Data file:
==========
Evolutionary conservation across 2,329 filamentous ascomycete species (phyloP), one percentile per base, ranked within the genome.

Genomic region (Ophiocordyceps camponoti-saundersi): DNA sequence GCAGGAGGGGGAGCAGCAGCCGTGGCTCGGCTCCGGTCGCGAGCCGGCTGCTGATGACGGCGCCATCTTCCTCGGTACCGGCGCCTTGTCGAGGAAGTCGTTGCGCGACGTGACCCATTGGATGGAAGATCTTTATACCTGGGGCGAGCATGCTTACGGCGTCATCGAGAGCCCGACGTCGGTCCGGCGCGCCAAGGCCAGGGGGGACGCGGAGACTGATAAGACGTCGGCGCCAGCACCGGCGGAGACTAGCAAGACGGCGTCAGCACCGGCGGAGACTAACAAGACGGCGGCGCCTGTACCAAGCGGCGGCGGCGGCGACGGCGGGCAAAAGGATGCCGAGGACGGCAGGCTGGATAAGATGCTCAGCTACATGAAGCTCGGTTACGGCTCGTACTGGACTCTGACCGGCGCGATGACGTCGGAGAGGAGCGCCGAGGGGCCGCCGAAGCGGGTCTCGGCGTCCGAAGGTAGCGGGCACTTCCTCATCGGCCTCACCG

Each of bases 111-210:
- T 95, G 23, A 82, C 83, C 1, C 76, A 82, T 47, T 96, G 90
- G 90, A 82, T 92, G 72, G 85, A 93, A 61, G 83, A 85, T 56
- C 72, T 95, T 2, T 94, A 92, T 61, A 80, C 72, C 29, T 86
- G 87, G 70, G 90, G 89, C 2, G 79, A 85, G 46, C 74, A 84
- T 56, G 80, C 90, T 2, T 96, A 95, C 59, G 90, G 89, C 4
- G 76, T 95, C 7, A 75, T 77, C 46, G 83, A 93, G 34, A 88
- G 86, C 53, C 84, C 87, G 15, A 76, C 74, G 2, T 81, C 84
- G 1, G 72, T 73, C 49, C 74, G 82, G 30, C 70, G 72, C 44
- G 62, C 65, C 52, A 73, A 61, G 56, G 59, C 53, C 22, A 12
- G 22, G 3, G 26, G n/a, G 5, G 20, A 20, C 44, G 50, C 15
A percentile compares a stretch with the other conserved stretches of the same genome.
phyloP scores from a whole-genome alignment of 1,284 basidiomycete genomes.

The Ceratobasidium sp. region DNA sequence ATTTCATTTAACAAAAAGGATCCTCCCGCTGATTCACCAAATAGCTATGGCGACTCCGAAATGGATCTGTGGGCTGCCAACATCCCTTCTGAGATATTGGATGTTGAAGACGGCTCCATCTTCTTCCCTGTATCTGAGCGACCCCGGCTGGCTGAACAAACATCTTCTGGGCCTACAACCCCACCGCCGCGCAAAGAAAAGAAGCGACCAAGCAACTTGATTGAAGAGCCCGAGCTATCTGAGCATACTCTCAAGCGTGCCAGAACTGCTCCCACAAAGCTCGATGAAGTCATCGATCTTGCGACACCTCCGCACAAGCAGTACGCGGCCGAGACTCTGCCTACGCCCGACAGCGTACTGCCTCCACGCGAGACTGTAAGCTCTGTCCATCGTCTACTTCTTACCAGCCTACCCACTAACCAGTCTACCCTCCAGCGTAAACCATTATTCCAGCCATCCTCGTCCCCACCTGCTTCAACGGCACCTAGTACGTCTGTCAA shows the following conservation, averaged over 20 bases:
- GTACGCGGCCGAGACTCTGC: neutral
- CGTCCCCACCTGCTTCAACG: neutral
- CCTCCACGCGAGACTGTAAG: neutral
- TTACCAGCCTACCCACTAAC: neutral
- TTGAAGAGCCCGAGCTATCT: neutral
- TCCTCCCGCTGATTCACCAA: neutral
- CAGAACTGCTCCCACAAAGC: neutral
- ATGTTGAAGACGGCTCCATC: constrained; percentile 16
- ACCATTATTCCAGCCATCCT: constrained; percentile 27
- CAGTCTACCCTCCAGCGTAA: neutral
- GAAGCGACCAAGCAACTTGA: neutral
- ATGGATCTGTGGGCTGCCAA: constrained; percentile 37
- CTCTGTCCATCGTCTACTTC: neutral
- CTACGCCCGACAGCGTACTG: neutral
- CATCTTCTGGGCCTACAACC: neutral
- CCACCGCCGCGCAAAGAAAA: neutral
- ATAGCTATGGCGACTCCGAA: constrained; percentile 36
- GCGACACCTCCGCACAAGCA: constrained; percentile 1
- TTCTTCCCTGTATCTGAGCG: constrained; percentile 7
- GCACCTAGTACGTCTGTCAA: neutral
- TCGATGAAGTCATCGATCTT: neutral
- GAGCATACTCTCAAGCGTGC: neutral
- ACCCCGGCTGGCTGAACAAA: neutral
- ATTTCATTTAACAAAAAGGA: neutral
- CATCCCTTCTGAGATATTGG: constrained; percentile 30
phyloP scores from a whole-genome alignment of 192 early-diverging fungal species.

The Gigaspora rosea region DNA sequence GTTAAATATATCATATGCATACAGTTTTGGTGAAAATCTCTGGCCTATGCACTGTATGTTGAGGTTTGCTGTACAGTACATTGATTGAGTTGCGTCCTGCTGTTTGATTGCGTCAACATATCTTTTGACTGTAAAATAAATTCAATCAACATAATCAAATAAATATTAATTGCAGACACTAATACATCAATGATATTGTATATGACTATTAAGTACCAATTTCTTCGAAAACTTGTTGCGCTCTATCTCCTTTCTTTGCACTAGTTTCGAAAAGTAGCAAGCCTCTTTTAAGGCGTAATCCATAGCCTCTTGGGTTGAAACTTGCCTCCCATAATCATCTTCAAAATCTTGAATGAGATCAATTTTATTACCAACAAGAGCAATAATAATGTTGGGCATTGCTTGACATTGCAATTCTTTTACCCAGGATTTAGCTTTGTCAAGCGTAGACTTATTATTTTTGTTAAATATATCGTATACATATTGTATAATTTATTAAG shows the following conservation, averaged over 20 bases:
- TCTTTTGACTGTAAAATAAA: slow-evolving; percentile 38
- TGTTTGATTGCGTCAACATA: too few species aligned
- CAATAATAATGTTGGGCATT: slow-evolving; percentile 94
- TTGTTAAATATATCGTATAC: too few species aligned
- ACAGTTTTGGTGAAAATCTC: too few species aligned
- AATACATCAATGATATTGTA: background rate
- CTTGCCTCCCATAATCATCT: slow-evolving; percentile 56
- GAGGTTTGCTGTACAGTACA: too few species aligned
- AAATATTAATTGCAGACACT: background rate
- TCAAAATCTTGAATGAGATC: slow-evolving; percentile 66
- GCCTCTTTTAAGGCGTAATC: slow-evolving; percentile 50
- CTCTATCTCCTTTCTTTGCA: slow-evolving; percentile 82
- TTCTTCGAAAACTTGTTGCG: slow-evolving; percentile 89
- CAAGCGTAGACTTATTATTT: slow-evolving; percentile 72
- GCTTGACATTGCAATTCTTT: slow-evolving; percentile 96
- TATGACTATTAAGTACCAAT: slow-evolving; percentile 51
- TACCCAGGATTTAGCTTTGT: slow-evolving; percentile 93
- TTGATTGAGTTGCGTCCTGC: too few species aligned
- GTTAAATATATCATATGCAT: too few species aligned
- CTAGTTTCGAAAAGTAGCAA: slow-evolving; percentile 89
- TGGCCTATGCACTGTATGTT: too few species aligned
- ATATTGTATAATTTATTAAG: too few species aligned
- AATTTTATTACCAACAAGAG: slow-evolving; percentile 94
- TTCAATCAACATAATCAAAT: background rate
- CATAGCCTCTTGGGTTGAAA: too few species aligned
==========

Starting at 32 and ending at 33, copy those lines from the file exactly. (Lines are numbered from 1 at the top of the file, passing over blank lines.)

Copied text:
- CCACCGCCGCGCAAAGAAAA: neutral
- ATAGCTATGGCGACTCCGAA: constrained; percentile 36